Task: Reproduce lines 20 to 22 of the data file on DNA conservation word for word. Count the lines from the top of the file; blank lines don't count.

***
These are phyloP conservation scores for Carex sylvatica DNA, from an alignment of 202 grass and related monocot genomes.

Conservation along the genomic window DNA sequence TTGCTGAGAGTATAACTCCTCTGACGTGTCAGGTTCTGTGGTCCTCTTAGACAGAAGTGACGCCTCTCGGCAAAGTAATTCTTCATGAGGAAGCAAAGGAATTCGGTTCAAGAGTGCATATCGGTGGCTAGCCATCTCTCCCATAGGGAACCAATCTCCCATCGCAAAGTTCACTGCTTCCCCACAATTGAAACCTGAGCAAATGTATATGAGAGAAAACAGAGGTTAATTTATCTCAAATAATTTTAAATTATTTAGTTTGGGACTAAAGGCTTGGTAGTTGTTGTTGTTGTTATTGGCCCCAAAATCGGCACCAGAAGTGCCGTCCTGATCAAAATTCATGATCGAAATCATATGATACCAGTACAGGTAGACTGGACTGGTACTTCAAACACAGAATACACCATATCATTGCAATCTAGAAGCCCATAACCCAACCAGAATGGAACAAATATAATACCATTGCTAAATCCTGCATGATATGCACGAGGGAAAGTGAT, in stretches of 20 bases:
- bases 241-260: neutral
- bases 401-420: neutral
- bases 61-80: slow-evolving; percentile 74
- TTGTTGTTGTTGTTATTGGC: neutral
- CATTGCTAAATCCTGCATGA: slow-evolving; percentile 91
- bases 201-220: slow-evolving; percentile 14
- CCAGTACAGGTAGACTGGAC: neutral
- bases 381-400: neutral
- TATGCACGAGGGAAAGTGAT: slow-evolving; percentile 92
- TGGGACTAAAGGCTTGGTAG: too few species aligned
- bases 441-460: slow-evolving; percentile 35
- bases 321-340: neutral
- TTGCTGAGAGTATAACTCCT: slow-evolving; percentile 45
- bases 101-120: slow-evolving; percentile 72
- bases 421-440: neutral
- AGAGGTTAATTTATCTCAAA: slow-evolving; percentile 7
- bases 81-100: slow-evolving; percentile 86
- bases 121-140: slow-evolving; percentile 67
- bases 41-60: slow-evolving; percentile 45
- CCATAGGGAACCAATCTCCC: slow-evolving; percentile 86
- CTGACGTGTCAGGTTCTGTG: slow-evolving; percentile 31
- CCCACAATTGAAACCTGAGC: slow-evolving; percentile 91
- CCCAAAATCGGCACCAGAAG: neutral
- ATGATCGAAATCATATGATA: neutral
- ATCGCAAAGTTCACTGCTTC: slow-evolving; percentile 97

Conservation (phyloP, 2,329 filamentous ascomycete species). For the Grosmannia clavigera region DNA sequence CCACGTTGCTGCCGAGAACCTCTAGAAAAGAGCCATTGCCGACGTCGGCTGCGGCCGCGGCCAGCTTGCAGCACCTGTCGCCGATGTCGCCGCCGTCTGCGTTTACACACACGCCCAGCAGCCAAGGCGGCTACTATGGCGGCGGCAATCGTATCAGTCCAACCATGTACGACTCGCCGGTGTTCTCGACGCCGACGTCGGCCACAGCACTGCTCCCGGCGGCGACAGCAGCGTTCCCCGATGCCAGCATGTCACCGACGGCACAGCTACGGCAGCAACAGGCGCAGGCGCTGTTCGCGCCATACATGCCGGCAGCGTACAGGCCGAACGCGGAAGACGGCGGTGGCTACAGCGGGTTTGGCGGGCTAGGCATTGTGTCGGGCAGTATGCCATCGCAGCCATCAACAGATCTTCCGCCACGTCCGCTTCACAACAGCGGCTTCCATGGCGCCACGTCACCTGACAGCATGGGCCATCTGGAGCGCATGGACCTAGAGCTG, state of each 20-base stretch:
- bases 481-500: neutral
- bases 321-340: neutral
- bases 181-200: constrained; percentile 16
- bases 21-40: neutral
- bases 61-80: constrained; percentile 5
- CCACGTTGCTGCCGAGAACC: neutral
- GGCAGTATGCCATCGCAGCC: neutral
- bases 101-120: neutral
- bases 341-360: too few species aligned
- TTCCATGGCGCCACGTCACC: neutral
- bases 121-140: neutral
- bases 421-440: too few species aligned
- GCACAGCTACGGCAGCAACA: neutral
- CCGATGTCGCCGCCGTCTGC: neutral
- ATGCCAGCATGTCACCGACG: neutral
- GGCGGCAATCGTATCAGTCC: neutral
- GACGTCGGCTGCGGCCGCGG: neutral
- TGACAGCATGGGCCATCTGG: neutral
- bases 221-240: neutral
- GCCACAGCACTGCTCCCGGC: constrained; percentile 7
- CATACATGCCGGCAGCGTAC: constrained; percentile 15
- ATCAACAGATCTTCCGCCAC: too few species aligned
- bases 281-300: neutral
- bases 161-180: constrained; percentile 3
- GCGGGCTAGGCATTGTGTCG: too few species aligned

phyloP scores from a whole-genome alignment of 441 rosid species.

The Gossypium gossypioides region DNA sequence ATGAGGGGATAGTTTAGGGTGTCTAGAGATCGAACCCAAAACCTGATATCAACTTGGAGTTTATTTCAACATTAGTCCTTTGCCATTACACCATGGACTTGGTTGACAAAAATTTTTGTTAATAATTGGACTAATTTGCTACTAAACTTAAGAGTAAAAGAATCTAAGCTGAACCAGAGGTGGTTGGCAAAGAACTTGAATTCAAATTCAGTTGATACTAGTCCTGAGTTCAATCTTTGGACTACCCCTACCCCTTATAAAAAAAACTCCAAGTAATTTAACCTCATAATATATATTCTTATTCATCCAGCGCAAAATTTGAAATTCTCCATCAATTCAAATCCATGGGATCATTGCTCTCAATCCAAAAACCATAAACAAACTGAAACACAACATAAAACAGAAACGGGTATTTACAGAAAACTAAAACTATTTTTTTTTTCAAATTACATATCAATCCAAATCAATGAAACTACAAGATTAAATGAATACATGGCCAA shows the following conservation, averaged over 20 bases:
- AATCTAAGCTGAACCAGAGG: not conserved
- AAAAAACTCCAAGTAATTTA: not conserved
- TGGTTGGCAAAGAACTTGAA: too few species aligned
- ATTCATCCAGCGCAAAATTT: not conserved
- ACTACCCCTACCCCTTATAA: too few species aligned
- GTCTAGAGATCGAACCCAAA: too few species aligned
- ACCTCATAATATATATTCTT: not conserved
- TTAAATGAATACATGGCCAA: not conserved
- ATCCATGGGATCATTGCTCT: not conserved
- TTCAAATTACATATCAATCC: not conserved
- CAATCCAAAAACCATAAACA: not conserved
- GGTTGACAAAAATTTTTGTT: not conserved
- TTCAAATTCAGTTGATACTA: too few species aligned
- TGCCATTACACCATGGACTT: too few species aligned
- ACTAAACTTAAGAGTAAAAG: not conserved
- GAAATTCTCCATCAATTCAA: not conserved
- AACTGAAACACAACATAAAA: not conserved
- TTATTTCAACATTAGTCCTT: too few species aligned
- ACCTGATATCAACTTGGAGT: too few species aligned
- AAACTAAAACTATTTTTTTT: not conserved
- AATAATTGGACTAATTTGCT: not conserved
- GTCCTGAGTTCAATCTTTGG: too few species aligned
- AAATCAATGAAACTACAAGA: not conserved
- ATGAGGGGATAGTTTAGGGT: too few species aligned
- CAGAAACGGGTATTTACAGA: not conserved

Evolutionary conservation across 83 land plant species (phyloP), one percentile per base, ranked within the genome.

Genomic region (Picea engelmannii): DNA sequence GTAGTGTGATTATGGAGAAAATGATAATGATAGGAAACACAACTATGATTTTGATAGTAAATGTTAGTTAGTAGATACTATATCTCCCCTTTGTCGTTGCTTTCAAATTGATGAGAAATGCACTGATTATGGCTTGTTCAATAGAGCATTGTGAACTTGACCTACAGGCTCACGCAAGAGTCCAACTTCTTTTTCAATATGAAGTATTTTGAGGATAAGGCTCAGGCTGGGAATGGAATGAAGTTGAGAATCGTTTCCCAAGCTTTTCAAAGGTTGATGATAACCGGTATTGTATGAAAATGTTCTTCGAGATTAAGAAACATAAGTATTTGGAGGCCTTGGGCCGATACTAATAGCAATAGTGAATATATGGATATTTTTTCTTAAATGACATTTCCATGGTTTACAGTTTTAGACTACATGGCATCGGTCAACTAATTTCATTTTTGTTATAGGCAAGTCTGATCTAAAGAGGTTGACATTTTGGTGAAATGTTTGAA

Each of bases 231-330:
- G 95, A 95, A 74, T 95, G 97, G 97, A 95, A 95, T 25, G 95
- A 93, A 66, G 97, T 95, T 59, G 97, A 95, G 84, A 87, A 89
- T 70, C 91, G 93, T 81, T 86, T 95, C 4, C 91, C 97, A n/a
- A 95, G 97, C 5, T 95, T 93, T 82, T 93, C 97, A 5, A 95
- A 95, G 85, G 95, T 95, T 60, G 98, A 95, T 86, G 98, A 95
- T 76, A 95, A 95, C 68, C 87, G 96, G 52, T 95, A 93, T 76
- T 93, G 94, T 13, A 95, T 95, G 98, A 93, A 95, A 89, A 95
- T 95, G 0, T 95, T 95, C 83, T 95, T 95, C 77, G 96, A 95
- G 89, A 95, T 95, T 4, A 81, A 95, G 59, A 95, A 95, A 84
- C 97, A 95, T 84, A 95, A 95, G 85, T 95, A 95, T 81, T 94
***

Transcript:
- bases 121-140: slow-evolving; percentile 67
- bases 41-60: slow-evolving; percentile 45
- CCATAGGGAACCAATCTCCC: slow-evolving; percentile 86